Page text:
Nestle fails to trademark Kit Kat’s ‘four finger’ shape
LONDON — When it comes to the shape of the Kit Kat chocolate bar, courts in Europe continue to tell Nestle: Give me a break.
Britain’s High Court on Wednesday again refused to allow Nestle to trademark the “shape of a four finger chocolate-coated wafer,” better known as the Kit Kat bar.
Rivals such as Cadbury, owned by Mondelez, want to produce a similar bar. The two companies have gone to court in London and in the European Court of Justice. Nestle has failed since 2010 to trademark the shape in the U.K.
Nestle said it will appeal the latest ruling. “We believe that the shape deserves to be protected as a trademark,” a spokesperson said in a statement.
A Mondelez spokesperson said the latest ruling “is in line with our contention that the shape of the Kit Kat bar is not distinctive enough to be protected as a trademark.”
The four finger KitKat bars have been made in Britain since 1935. The advertising slogan used to market the chocolate is: “Have a Break, Have a Kit Kat.”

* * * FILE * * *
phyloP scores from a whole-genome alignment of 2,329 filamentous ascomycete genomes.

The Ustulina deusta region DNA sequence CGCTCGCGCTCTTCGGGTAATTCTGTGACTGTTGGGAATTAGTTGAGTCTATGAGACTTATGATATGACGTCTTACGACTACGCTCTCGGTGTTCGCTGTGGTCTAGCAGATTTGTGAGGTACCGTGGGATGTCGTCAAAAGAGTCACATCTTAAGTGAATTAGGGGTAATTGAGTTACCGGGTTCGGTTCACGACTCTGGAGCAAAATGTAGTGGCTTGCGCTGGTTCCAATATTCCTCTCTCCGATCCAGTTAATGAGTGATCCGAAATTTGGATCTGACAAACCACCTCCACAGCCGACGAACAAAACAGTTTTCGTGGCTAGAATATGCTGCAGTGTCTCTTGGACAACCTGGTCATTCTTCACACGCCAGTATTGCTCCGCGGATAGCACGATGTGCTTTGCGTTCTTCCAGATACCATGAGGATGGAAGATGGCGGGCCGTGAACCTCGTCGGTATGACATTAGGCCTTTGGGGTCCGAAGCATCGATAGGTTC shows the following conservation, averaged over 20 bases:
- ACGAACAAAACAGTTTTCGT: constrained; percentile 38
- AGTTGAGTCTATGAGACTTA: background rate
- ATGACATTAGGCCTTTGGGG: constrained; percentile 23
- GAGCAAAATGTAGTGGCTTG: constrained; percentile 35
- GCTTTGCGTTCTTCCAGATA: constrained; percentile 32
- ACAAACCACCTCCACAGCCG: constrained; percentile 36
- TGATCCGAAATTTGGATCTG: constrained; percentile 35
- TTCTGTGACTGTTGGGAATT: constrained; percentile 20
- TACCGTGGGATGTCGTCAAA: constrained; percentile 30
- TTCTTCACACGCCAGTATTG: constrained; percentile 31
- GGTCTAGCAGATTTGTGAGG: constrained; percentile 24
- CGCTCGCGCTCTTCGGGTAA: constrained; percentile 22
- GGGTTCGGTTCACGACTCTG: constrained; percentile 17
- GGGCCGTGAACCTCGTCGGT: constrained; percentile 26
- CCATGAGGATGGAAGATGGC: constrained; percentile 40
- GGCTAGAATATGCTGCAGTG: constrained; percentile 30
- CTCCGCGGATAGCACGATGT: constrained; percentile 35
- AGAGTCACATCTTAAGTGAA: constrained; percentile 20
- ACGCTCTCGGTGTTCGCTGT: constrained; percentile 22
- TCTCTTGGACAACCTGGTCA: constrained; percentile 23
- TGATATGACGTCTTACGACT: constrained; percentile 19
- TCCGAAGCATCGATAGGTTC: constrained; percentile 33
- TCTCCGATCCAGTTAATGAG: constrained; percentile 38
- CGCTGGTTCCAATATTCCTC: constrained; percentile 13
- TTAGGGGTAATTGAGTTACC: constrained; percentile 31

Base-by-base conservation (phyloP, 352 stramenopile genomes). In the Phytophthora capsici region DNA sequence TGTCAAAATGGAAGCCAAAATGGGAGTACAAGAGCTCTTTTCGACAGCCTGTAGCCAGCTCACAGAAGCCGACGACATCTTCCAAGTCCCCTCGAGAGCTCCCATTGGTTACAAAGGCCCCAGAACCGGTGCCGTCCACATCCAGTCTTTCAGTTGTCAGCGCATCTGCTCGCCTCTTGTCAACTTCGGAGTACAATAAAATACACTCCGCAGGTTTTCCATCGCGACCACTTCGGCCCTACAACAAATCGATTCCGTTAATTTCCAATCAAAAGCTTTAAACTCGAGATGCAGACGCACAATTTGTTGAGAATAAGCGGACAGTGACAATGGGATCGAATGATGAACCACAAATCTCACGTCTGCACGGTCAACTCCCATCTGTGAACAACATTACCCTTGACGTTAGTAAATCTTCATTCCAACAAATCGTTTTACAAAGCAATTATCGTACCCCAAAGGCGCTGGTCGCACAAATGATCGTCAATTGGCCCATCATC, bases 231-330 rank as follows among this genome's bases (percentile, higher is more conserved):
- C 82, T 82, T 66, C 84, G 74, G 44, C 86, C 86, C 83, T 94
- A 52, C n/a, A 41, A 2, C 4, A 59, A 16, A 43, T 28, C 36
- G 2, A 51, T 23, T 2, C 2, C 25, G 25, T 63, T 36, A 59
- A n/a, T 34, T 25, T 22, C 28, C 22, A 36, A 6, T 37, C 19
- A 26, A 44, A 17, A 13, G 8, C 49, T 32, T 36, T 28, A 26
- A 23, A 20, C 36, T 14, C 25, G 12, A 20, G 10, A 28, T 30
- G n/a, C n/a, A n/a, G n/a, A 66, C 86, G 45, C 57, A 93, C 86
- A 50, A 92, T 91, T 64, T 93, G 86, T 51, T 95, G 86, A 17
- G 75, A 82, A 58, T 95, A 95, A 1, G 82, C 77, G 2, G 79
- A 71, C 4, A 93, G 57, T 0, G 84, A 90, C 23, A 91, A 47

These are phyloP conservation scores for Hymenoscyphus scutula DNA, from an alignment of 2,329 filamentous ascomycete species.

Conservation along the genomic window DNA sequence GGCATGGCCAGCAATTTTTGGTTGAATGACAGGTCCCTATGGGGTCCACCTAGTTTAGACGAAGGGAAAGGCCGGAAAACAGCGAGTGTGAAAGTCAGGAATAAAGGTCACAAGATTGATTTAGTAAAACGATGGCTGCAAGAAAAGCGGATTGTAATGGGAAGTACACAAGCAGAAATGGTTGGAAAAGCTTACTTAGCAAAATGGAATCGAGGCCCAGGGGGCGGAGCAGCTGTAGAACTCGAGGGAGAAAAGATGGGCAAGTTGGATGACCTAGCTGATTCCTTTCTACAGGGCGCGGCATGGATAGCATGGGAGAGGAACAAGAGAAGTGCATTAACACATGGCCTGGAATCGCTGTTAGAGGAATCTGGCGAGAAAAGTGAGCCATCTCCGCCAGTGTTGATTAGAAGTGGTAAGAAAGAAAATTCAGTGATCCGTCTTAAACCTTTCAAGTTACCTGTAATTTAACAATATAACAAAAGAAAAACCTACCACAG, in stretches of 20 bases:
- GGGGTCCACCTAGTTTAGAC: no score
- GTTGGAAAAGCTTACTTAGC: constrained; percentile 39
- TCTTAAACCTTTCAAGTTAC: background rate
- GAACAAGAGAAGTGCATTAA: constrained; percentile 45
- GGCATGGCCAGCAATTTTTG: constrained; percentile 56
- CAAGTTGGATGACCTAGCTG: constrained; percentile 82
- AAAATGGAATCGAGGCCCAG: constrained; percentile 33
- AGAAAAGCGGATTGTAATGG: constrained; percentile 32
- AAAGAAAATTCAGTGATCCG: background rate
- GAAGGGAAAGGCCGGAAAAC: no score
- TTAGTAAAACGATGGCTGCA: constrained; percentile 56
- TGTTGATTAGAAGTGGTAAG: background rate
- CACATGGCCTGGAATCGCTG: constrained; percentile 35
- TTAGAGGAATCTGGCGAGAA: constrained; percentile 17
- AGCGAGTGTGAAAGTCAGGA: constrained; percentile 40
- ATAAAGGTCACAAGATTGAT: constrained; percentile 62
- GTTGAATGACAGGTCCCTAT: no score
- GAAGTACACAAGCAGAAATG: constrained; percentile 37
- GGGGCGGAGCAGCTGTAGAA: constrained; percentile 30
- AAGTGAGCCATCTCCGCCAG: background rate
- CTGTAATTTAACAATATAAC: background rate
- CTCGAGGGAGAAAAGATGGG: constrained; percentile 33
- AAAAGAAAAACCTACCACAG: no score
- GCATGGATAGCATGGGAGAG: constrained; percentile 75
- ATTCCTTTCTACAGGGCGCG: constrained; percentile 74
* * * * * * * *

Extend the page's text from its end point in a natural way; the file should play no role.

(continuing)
Hershey makes the Kit Kat for the U.S. market.
Sharon Daboul, a trademark attorney at EIP, said trademarking the shape of the Kit Kat would have given Nestle “a valuable monopoly and competitive advantage over other confectionery manufacturers, which is one of the reasons why Cadbury has been keen to stop them.” Daboul was not involved with the case.
The two chocolate rivals have fought over trademarks in the past. Nestle used the courts to stop Cadbury from trademarking its particular shade of purple color.